Saturday, 11 June 2016

The curious case of the judgemental and perverted in small town India

Woman….what does this word mean? Well, right off the bat I would say someone who is not a man.  The Ancient Greeks of the Hellenic civilisation considered women to be a distorted version of men, a belief, which has always baffled me. Also, I must point out that we know nothing of what the Hellenic women thought of this belief themselves. I like to think that they rolled their eyes and benevolently let the men believe in their delusions. But then, considering, how they revered the male form; it is hard to judge them, that and the fact that they lived thousands of years ago.

Now, though, in the twenty-first century, this belief in the inferiority of the female sex has spread from the men to the women. This, in my opinion, is what disturbs me the most. I live in a small town in the Indian hinterland. The mentality here is a curious mix of the traditional and the perverted. In the words of a friend, if a man and a woman so much as walk on the road holding hands; they raise eyebrows. The male gaze constantly follows women, on the road, in the market, the gym, even the temple. If you are a woman, you will constantly get the feeling of being watched. The phrase “big brother is watching” becomes literal only there are many, many brothers who have undoubtedly un- brotherly thoughts in their minds.

Then there are the women, if you so much as behave differently, or dress or speak differently, you are judged…oh sooooo harshly. If you thought that the male gaze was your only problem, you are sooo wrong my friend.  I can’t help but ask this inevitable question, when did small town India become so judgemental and perverted?

To answer my own question I would like to think that it is a combination of unhealthy attitudes of women and men of the past generation towards masculinity and femininity, that has led to this steep and unwanted decline of the mind set into the quagmire of depravity. I would like to give an example of this by something that happened to me at my gym thrice. I was approached on three separate occasions by absolute creeps whilst I was working out. Despite rebuffs and the Insta-freeze treatment I had to suffer through the embarrassment of having to go complain to my trainer and the management to tell these creeps to refrain from approaching.

This happened to me that first time!
Was I overreacting? I asked this question again and again. But I swear I got the chills thinking about acid- attack victims and other bad incidents. I am ashamed to say that I changed my gym timings. What really shocked me (as I have travelled and lived in various different countries) is that someone could find me attractive when I was all sweaty and gross, the concept of ‘women only’ timings at the gyms in the city and the fact that I was naïve enough to think that I would be safe in a small neighbourhood gym patronised by (on surface at least) reputable folks. The first time I laughed it off by saying to myself, that these things only happen in big cities and that my home town showed progress indeed, if guys here had started approaching girls at the gym!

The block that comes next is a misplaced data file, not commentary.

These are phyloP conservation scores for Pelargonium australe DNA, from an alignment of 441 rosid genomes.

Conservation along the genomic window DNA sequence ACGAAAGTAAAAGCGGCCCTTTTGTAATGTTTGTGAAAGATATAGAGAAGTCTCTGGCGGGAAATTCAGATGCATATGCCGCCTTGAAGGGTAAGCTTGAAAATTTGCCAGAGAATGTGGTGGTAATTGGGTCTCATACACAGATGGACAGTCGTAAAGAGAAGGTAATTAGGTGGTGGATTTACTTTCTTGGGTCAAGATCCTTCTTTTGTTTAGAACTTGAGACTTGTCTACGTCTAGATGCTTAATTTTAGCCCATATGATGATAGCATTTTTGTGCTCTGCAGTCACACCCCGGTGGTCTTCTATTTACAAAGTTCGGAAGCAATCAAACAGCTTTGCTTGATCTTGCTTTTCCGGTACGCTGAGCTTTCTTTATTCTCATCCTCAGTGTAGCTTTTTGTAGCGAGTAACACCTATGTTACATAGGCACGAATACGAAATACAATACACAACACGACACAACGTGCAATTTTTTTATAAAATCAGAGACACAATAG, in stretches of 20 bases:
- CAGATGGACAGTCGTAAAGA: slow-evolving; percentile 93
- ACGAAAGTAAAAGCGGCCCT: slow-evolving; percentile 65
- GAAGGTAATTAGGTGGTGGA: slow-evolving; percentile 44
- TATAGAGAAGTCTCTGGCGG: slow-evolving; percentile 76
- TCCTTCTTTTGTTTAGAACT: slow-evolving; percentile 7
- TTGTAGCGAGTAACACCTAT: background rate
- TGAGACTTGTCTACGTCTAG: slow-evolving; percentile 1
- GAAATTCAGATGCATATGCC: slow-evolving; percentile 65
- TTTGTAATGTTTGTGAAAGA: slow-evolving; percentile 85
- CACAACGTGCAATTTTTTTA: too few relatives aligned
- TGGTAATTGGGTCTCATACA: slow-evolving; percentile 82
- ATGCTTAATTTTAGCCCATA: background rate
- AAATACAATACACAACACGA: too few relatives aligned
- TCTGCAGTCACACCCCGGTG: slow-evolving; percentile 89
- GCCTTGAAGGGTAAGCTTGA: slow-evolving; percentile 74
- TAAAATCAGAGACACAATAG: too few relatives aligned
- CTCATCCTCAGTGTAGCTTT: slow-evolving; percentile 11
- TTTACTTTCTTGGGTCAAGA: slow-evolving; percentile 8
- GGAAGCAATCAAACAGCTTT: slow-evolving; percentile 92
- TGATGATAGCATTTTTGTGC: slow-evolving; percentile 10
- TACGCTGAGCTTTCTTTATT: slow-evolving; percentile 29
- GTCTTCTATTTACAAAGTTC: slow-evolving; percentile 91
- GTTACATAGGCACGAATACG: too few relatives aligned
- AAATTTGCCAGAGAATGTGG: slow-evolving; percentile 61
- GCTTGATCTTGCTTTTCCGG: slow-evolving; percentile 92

Happened twice this week
I know what you are thinking, my naïveté astonishes me too. I know that women all over the world deal with ‘everyday sexism’ regularly, and yet the concept of slut-shaming, harassment and sexual innuendo being casually dropped in conversation in my small home town is still a big surprise to me. A friend of mine told me that some women were spreading malicious gossip about her and a male friend, which in my opinion reeked of slut- shaming.

This has become a menace. I don’t mean to say that people, especially women have never gossiped or spread rumours before. But, if something has been done time and time again by the past generations doesn’t mean that it is right. I have heard my sister feminists preach about ‘healthy masculinity’; About how, by making sure our brothers and sons learn to respect women from an early age and letting them grow up organically into their manhood will bring about the big change that society is asking for. This is really necessary; however, before we start moulding the men, it is time to remould ourselves.

After all, how are we supposed to teach the male of our species to respect the female, when we don’t respect ourselves? Therefore, we have to stop judging ourselves and our fellow women; we must try and open our minds to all the unique attributes that make us who we are. We must learn to celebrate our similarities and differences. To establish healthy forms of ‘masculinity’ we must first redefine  healthy ‘femininity ‘; Learn to love and respect ourselves, as change, does begin at home.


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